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Yoga Helped Older Stroke Victims Improve Balance, Endurance

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    Yoga Helped Older Stroke Victims Improve Balance, Endurance 05 Jun 2011 An Indiana University study that exposed older veterans with stroke to yoga produced
    Message 1 of 1 , Jun 5, 2011
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      Yoga Helped Older Stroke Victims Improve Balance, Endurance
      05 Jun 2011

      An Indiana University study that exposed
      older veterans with stroke to yoga produced
      "exciting" results as researchers explore
      whether this popular mind-body practice can
      help stroke victims cope with their increased
      risk for painful and even deadly falls.

      The pilot study involved 19 men and one woman,
      average age of 66. For eight weeks, they
      participated in a twice weekly hour-long group
      yoga class taught by a yoga therapist who
      dramatically modified the poses to meet the veterans' needs.

      A range of balance items measured by the
      Berg Balance Scale and Fullerton Advance
      Balance Scale improved by 17 percent and
      34 percent respectively by the end of the
      program. But equally exciting to lead researcher
      Arlene A. Schmid, rehabilitation research
      scientist at the Richard L. Roudebush VA
      Medical Center in Indianapolis, was the measurable
      gain in confidence the study participants had in their balance.

      "It also was interesting to see how much
      the men liked it," said Schmid, assistant
      professor of occupational therapy in the
      School of Health and Rehabilitation Sciences
      at Indiana University-Purdue University
      Indianapolis. Many of the veterans wanted
      the study to continue or asked for a take-home
      exercise plan so they could continue the
      practice. "They enjoyed it so much partly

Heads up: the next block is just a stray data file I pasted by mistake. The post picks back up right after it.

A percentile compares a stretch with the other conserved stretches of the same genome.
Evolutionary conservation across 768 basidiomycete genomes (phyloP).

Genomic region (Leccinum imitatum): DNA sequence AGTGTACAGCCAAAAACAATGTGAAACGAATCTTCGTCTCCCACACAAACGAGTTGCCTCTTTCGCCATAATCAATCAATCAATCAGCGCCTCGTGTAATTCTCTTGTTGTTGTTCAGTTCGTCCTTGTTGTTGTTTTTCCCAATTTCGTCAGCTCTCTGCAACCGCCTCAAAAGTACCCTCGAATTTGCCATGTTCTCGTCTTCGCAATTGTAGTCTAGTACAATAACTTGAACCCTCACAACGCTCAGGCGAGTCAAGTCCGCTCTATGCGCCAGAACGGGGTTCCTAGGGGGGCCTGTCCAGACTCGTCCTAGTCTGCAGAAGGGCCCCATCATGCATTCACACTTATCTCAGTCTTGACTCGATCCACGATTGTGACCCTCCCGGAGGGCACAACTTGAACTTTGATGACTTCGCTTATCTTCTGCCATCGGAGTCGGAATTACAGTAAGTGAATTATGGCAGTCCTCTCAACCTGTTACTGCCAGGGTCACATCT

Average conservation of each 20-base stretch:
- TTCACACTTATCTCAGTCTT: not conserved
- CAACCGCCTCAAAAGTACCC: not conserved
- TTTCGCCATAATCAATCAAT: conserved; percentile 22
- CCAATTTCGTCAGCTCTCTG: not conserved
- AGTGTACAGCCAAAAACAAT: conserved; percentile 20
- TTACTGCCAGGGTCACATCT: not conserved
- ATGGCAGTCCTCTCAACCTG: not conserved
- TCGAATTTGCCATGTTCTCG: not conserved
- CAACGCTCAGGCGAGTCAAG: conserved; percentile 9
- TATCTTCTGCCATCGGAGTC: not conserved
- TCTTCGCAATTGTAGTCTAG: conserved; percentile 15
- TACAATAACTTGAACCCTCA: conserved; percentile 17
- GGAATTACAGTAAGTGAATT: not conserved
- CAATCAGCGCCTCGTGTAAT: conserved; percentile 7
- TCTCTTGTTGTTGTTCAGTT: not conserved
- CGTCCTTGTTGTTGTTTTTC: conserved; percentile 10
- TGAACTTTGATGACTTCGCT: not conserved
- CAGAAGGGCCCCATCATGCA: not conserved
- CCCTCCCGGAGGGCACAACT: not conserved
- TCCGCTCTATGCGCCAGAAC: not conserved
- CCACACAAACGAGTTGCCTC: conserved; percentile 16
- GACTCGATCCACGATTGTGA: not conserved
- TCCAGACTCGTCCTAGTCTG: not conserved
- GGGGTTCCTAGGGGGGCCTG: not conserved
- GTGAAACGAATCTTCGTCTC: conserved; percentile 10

because they weren't getting any other treatment.
      They had already completed their rehabilitation
      but felt there still was room for improvement."

      Schmid discussed her findings on Saturday
      during the American College of Sports Medicine
      meeting in Denver. Her poster presentation,
      "Preliminary Evidence of Yoga on Balance and
      Endurance Outcomes for Veterans with Stroke"
      will be from 7:30 a.m.-11 a.m. in Hall B in
      the session for Fitness and Performance Testing
      for Posture, Stability and Balance.

      Statistics concerning strokes and falls are
      grim, with studies showing that strokes can
      quadruple the risk of falling and greatly
      increase the risk of breaking a hip after a
      fall. An estimated 80 percent of people who
      have strokes will also have some degree of
      impaired balance.

      The study participants performed poses initially
      while seated in chairs and then progressed to
      seated and standing poses. Eventually, they all
      performed poses on the floor, something Schmid
      considers significant because of a reluctance
      many older adults have to working on the floor.

      "Everything was modified because we wanted them
      to be successful on day one," Schmid said.
      "Everyone could be successful at some level."

      A score of less than 46 on the Berg Balance
      Scale indicates a fall risk. Schmid said the
      study participants on average began the study
      with a score of 40 and then improved to 47,
      moving them past the fall risk threshold. The
      study participants also showed significant
      improvements in endurance based on a seated
      two-minute step test and a six-minute walk test.

      Schmid said research into therapeutic uses for
      yoga is "really taking off," particularly in
      mental health fields. Clinically, she has been
      watching a small trend of occupational therapists
      and physical therapists also becoming yoga
      therapists. The yoga performed in the study
      was modified to the extent that Schmid said
      it would be very difficult to find a comparable
      class offered publicly. Such a class should
      be taught by a yoga therapist who has had
      additional training in anatomy and physiology
      and how to work with people with disabilities.
      Schmid hopes to expand the study so she and her
      colleagues can explore whether such classes
      are effective on a larger scale.

      Notes:

      The study was funded by the Department of Veterans Affairs, QUERI.

      Study coauthors are Amanda N. Gerwig and Kristine K. Miller, IUPUI and Roudebush VAMC; Nancy Schalk, Heartland Yoga Community, Indianapolis; Marieke Van Puymbroek, IU Bloomington; Peter Alterburger and Tracy Dierks, IUPUI.
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